Nerdlocker Artist/Writer Interview – Sina Grace and S. Steven Struble


Who doesn’t love a man with feelings? Or a really good comic? How about a wonderful combination of the two? I know what you’re thinking: there’s no such thing. Well I’m here to tell you that there is such a thing and it’s called Li’l Depressed Boy. Over the past few months I have fallen in love with every aspect of this comic. At a glance you would think that the creators of Little Big Planet made a comic. But once you take a moment to appreciate this book, you will be pleasantly surprised. After mindlessly fan-girling over this comic for what seemed like ages, I managed to get the attention of both the writer and the artist behind this piece of indie genius. Here is what S. Steven Struble and Sina Grace had to say about their life and works.

Nerdlocker (NL): Tell us a little bit about yourselves. Where do you find inspiration and what influences your writing and art?

S. Steven Struble (SSS): I moved to Texas twelve years ago to break into comics. Strangely, in a roundabout way it worked. I am a competitive performance poet. I am an avid reader and gamer. I am a colorist on other people’s books. I spend a lot of time with my record collection.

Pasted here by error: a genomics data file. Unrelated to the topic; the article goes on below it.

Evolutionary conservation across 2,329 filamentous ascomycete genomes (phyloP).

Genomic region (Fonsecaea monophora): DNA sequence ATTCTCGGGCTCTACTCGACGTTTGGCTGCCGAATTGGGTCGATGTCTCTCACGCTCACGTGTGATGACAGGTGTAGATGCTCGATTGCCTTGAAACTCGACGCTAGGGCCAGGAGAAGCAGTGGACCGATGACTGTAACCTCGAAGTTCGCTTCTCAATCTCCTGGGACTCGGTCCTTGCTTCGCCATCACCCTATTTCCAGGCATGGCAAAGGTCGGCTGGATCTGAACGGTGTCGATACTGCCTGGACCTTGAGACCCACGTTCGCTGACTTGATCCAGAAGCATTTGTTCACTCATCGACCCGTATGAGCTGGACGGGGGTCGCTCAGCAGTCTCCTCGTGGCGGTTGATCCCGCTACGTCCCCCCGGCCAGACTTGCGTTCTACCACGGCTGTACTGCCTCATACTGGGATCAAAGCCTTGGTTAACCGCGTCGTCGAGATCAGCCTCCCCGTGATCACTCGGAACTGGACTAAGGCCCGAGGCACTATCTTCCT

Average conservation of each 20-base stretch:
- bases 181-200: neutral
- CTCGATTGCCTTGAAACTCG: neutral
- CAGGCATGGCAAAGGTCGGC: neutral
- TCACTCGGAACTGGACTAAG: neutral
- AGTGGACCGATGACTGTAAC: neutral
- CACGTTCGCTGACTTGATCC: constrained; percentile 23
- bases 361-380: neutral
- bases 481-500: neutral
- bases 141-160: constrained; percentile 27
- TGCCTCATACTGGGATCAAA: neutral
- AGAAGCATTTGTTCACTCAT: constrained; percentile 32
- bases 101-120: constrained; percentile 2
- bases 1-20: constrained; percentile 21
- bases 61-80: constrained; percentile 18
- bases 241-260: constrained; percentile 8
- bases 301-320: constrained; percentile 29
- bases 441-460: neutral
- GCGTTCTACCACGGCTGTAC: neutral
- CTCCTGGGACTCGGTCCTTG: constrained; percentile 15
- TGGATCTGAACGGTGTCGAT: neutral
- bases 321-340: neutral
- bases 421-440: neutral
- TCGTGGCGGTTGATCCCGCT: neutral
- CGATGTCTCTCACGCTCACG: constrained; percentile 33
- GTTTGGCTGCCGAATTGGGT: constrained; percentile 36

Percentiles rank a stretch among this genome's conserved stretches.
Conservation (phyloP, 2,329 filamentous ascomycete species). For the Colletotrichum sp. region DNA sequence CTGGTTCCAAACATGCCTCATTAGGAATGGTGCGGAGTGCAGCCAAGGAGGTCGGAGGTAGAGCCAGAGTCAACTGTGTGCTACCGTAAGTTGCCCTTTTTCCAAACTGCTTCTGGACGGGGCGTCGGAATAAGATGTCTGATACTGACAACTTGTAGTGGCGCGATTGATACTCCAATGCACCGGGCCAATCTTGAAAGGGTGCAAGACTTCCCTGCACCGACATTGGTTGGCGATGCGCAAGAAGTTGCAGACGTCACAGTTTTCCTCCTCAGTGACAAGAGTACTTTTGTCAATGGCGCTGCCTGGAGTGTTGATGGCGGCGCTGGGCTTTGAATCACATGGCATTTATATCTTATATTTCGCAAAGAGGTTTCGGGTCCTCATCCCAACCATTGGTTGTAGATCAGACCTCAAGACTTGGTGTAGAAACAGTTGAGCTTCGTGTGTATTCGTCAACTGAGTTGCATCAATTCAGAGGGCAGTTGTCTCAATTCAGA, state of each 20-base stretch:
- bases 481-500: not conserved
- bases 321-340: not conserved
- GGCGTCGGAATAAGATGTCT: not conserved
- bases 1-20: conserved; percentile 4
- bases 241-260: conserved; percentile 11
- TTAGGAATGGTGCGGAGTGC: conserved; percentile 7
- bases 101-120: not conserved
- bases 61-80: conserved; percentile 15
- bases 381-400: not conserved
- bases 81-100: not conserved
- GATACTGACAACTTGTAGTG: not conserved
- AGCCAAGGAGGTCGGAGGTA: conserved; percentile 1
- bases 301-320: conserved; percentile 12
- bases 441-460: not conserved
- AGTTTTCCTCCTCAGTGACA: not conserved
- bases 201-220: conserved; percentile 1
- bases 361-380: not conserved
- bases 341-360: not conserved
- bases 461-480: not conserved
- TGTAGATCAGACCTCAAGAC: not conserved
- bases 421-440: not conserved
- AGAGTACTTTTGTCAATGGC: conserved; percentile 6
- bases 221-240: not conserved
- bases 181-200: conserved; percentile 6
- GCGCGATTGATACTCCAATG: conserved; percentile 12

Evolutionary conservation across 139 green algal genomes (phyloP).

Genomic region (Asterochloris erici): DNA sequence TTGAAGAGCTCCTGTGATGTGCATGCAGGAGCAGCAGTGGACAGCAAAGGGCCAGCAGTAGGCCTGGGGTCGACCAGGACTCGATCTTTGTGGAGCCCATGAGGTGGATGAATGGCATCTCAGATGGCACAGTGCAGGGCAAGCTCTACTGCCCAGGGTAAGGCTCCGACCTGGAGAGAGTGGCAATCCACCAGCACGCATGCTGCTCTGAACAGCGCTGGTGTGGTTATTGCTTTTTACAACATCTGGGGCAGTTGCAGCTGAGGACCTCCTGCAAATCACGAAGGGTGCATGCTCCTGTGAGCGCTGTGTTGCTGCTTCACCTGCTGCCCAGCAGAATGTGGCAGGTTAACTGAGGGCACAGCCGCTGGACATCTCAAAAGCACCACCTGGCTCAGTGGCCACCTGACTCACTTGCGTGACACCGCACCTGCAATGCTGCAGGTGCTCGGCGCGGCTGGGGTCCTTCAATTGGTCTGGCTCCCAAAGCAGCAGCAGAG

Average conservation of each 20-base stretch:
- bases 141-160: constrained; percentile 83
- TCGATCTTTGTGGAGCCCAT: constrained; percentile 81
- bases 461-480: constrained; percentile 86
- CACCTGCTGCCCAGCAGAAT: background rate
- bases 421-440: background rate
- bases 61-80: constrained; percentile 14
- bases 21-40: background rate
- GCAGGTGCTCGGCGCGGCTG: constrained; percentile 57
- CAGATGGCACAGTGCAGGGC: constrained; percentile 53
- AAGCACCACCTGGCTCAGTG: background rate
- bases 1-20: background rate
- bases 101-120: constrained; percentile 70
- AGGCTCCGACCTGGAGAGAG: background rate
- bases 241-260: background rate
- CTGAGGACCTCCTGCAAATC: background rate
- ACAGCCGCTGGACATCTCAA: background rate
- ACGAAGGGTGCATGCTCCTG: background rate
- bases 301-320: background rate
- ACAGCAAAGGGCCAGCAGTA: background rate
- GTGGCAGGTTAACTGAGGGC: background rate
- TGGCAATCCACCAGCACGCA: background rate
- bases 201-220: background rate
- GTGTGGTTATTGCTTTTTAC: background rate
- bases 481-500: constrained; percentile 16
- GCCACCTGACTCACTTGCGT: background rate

Sina Grace (SG): I live in Los Angeles. My day job is editing comics for Robert Kirkman’s Skybound imprint. I illustrated a kids book with Buffy’s Amber Benson. I periodically drop names, I love drawing at coffee shops, which is a great place for me to people watch (depending on the issue of LDB, you can tell where I lived).

SSS: It sounds silly and cliche, but my number one influence is my life and my friends. I don’t really go a long way to hide it either — LDB’s best friend in the comic, Drew Blood, is one of my real friends. I love comics. Poets like Anis Mojgani and Buddy Wakefield. Lots of stuff.

SG: Comic books are a huge influence. I still spend like 10 to 20 dollars a week on comics, and there are a lot of fashion designers who inspire me, namely Alexander McQueen (RIP).

NL: LDB is a very creative comic and because of that it’s quite special. How do you want people to see it and react to it?

SG: I think the way most people have been seeing it is exactly how I’d like the reaction to be: what a surprising treat. We work in a period in comics where shock value is incredibly important. Even Batman has resorted to some violent measures to intrigue fans. The Li’l Depressed Boy’s biggest stunt is getting real bands to appear in the book. Folks pick up the book, and if they get to the last page feeling like their day is a little better for it, then I feel rad.

SSS: What he said. I want people to know that we’re doing this earnestly and trying to create something that can be identified with. The huge hope is that we might inspire a few people to break free from their routines and search for life outside of their front door.

NL: Were either of you, in fact, Li’l Depressed People. If so, when? Have you ever found yourself hadoukening a bowling ball down the alley?

SG: Oddly, I’ve never quite been LDB. When I was a lot younger, I was definitely reserved, but LDB and I don’t respond to the world the same way. I think I’m more like his love interest, Jazz: purposely aloof and quick to throw rocks.